Pew Foundation recently studied the correlation between religion and average income. They published their results. Anyone religious dropped whatever they were doing to check just where they stood on the list. I know I did. Toward the top, hopefully. That's where I wanted to be. I mean, nobody wants to be in one of those loser religions at the bottom. If you're not making a lot of money, then....let us not mince words here.....what good are you?
But as I checked my ranking, I did so with trepidation. I was hopeful, but still I had my heart in my mouth. See, as one of Jehovah's Witnesses, I knew very well I wouldn't rank at the top. Maybe middle of the pack. Surely I must rate higher than the …....OH NO!!! DEAD LAST!! Well, almost. Right down there with the Pentecostals, who are slightly lower.
Oh, the dishonor! I tell you, I was absolutely mortified. I pulled the shades down, turned off the phone, and didn't leave the house for a month. How could I face anyone? I thought and thought and thought, but couldn't work around the disgrace.
But then I thought some more and I could.
If members eschewing Christianity actually apply the Bible in their lives, will that not, in itself, put them at the low end of the spectrum? Any number of passages advise living simply. For example, from 1 Tim 6:7-8
"For we have brought nothing into the world, and neither can we carry anything out. So, having sustenance and covering, we shall be content with these things."
Seen in this light, it's almost a badge of honor to be on the low end of the spectrum. It's evidence that your group really is content with sustenance and covering, just like Paul said. Yours is a faith that doesn't just shunt aside such verses so as not to distract from what's really important: making money. Just the thought that religious folk get smug when they see themselves at the top of the scale steams me. Ought they not be embarrassed to be there? At least, if they profess Christianity? And yet, for the most part, the blogosphere had it 180 degrees backwards: with writers chest-thumping for those at the top, and hoo-hawing those dopes at the bottom.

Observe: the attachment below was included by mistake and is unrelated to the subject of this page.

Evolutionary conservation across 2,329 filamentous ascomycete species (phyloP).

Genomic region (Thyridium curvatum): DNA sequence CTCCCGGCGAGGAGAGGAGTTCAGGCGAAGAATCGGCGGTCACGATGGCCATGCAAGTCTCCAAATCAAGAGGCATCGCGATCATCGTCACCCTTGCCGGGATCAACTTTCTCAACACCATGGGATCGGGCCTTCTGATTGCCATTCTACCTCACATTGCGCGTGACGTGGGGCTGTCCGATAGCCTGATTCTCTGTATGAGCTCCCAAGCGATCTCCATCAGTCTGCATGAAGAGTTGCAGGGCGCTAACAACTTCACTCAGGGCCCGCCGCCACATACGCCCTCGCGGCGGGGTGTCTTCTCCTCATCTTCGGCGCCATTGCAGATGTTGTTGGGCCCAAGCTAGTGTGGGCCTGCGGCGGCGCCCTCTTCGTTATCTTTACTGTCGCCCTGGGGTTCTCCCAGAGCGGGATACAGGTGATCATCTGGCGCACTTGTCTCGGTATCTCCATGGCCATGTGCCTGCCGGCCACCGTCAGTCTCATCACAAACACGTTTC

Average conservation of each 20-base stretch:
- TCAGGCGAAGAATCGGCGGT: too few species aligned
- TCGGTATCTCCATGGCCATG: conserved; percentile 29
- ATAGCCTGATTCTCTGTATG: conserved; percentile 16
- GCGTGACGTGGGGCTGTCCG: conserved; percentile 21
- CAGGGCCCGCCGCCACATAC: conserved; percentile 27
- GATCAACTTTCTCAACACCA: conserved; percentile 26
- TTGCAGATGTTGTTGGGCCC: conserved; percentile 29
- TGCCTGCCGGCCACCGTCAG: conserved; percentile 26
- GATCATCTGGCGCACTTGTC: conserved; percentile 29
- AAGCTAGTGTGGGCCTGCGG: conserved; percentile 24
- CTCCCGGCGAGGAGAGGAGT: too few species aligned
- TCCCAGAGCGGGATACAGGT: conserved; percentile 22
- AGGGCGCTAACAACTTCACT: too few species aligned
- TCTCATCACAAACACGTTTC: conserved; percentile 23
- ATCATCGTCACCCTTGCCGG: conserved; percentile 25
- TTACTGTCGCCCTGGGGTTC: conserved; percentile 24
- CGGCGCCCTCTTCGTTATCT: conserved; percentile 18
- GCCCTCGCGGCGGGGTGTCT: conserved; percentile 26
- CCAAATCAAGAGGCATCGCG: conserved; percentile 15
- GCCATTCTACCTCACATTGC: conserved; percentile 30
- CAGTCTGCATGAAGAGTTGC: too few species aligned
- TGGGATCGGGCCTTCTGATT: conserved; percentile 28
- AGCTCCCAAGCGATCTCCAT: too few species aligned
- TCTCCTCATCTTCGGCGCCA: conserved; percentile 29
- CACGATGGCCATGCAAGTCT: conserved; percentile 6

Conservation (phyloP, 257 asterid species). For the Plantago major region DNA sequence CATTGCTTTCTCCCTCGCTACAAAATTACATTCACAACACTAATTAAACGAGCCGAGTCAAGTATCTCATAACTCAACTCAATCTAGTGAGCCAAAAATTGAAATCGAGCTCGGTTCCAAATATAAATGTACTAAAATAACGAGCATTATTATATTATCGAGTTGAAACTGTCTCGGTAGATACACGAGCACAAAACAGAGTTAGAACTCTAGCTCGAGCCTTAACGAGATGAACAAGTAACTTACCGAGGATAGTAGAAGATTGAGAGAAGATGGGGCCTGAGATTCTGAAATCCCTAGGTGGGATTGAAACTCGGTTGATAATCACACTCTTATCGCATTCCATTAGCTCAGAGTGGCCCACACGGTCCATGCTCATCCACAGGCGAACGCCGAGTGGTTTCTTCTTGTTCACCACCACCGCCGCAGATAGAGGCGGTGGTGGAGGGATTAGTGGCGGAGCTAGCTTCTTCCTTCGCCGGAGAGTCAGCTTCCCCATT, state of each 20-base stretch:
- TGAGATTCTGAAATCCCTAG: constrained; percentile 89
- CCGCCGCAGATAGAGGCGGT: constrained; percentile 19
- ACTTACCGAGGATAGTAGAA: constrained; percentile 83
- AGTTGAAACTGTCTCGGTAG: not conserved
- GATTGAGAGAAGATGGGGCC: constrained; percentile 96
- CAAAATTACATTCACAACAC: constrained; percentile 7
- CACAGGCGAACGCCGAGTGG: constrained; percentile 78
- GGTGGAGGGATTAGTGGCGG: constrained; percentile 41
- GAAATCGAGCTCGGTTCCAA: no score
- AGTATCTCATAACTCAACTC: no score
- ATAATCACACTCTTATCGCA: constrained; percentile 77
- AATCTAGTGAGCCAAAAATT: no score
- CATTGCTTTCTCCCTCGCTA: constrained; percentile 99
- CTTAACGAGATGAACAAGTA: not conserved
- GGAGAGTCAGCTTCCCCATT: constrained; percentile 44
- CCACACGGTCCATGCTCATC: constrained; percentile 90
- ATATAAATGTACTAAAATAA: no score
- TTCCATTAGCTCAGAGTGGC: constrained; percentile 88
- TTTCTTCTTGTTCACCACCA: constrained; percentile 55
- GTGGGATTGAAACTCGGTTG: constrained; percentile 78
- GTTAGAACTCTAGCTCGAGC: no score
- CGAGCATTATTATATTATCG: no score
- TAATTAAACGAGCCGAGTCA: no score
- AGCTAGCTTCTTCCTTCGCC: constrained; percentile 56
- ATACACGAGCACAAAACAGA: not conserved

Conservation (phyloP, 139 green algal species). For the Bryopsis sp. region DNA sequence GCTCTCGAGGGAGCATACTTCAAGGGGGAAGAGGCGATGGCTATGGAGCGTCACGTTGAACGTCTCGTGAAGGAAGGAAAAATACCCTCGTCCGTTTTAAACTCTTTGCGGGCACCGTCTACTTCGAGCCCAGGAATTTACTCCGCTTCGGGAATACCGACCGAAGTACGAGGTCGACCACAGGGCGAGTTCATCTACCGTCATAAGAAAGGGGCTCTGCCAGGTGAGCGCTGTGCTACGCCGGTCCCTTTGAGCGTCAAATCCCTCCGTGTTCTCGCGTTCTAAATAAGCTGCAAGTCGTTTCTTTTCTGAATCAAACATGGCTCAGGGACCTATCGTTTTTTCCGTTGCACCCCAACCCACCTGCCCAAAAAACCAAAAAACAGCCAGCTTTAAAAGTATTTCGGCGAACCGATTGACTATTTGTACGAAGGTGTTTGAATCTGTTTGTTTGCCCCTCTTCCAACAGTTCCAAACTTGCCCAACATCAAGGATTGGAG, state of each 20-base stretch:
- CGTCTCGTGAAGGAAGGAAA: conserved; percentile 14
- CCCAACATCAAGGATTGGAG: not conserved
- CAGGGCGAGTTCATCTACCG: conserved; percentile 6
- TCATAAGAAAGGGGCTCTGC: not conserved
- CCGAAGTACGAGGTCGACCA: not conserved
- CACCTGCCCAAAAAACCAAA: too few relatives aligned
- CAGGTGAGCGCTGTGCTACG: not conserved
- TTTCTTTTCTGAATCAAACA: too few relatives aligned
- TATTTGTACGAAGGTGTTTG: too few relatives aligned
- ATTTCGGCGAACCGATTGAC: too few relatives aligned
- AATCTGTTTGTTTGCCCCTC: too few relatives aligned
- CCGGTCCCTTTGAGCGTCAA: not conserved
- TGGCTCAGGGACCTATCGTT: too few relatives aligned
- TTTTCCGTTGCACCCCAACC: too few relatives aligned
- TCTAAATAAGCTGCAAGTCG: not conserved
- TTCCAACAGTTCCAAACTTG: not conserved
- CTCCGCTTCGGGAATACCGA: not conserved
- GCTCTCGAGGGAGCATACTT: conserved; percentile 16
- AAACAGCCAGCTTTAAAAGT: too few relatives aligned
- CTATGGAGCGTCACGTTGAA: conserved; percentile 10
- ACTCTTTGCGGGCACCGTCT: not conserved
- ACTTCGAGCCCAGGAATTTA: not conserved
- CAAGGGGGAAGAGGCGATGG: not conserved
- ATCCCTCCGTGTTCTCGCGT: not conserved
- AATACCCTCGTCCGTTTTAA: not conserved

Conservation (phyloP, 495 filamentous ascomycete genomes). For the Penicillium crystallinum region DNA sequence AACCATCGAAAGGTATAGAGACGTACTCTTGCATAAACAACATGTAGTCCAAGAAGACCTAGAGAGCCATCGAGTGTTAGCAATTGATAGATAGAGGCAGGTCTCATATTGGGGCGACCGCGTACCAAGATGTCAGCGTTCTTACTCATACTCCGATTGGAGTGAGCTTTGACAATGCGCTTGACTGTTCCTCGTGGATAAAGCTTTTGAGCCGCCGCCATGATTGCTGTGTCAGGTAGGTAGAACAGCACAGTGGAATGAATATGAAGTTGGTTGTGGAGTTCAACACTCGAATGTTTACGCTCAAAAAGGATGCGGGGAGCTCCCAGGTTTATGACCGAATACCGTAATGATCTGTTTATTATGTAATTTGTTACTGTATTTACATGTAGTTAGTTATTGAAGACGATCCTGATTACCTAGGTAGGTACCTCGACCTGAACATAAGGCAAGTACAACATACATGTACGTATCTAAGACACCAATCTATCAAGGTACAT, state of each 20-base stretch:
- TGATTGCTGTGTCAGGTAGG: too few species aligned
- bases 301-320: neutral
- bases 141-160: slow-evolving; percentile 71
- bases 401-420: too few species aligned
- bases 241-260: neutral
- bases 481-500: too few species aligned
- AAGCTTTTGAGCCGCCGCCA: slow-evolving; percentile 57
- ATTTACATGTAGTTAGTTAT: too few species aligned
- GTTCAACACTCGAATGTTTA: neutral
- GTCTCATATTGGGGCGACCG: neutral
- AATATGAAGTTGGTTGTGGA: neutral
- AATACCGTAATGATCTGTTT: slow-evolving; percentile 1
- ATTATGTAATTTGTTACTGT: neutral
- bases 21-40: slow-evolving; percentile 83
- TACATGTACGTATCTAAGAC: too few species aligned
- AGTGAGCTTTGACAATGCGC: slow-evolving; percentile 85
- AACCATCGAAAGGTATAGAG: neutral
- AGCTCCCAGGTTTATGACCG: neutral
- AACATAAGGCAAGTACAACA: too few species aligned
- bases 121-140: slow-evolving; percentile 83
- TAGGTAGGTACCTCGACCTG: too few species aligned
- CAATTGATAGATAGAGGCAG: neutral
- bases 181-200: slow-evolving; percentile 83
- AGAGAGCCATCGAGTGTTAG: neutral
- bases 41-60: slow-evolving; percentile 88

But again, it's not the Christian pattern:
“Stop storing up for yourselves treasures upon the earth, where moth and rust consume, and where thieves break in and steal. Rather, store up for yourselves treasures in heaven, where neither moth nor rust consumes, and where thieves do not break in and steal. For where your treasure is, there your heart will be also." Matt 6;19-21
“No one can slave for two masters; for either he will hate the one and love the other, or he will stick to the one and despise the other. you cannot slave for God and for Riches." Matt 6:24
"For all these are the [material] things the nations are eagerly pursuing. For your heavenly Father knows you need all these things. Keep on, then, seeking first the kingdom and his righteousness, and all these [other] things will be added to you." Matt 6:32-33
Other than Jehovah's Witnesses, is there anyone who actually does this? “Seek first the kingdom,” instead of “eagerly pursuing” material things, trusting that “your heavenly Father "knows you need all these things” and will "add them to you"? I've no doubt there are individuals who apply such counsel, swimming against the tide of their own churches. But are there entire religions who apply such counsel, other than Jehovah's Witnesses? I tell you, it makes me proud to be a Witness. We're all about seeking first the kingdom.
But if your main goal is advancing in your secular career, using religion mostly to put a smilely, softening face on that quest, you won't be attracted to Jehovah's Witnesses. That's not us. We “seek the kingdom,” acting upon such verses as Matt 24:14: